[3] Bolikowski L. (2015) Text mining services in OpenAIRE: https://blogs.openaire.eu/?p=88

[4] OpenAIRE claiming functionality: https://explore.openaire.eu/participate/claim

[5] The OpenAIRE content acquisition policy: https://www.openaire.eu/content-acquisition-policy

[6] Check which funders are affiliated with OpenAIRE: https://www.openaire.eu/search/find#projects

[7] Atzori, Claudio, Bardi, Alessia, Manghi, Paolo, & Mannocci, Andrea. (2017). The OpenAIRE workflows for data management. Zenodo. http://doi.org/10.5281/zenodo.996006

[8] Manghi P. (2015) On de-duplication in the OpenAIRE infrastructure: https://blogs.openaire.eu/?p=116

[9] OpenAIRE API documentation: http://api.openaire.eu

[10] OpenAIRE Linked Open Data: http://lod.openaire.eu/documentation

[11]  Mannocci, A., & Manghi, P. (2016, September). DataQ: A Data Flow Quality Monitoring System for Aggregative Data Infrastructures. In International Conference on Theory and Practice of Digital Libraries (pp. 357-369). Springer International Publishing. https://doi.org/10.1007/978-3-319-43997-6_28

Index and stats update:

Next update scheduled to start on: 2019-08-19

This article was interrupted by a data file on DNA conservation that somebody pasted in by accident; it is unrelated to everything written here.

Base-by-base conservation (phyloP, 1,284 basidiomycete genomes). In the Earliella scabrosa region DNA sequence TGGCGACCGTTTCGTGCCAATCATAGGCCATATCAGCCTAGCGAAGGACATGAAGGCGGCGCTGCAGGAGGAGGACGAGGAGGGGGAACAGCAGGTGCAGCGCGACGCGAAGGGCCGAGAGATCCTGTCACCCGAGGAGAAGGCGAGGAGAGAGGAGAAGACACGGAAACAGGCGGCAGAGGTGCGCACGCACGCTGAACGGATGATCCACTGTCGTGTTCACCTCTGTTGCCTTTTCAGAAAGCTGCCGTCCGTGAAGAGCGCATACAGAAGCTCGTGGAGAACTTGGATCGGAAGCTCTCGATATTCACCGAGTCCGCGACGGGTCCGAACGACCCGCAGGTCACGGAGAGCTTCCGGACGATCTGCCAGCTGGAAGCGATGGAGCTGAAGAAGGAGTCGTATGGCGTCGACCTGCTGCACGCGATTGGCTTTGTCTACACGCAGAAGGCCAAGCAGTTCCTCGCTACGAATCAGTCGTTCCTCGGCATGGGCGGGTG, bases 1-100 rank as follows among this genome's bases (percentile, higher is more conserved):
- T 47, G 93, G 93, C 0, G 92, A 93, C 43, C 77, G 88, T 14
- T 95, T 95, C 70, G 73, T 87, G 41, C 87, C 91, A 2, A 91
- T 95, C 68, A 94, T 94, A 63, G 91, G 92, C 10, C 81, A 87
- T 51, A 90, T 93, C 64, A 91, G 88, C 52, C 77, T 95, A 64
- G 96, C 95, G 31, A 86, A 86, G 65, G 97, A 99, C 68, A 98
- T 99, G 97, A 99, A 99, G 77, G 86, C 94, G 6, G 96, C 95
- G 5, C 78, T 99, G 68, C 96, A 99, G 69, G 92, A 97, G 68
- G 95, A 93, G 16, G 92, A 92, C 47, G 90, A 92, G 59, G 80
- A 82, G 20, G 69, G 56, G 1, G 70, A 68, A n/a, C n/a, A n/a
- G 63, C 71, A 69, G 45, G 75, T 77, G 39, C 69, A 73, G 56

Available on the portal

Start date                    

Notes

2019-07-30 2019-07-24  Statistics have not been updated
2019-07-15 2019-07-10

 Statistics have not been updated

2019-06-23 2019-06-19

 Statistics have not been updated

N/A 2019-06-03

 Records from Arxiv.org re-harvested. De-duplication and inference algorithms are running (info added on 2019-06-06). Content could not be published because of some quality issues.

 N/A 2019-05-23

 Content not published due to a loss of metadata records from Arxiv.org.

2019-05-16 N/A

 Updated statistics on monitor.openaire.eu

 2019-05-14 2019-05-06

 Statistics have not been updated.

Upgraded Solr server in use since May 22nd 2019.

 2019-04-08 2019-04-03

 Statistics have not been updated.

 2019-03-28 2019-03-11

 Statistics have not been updated.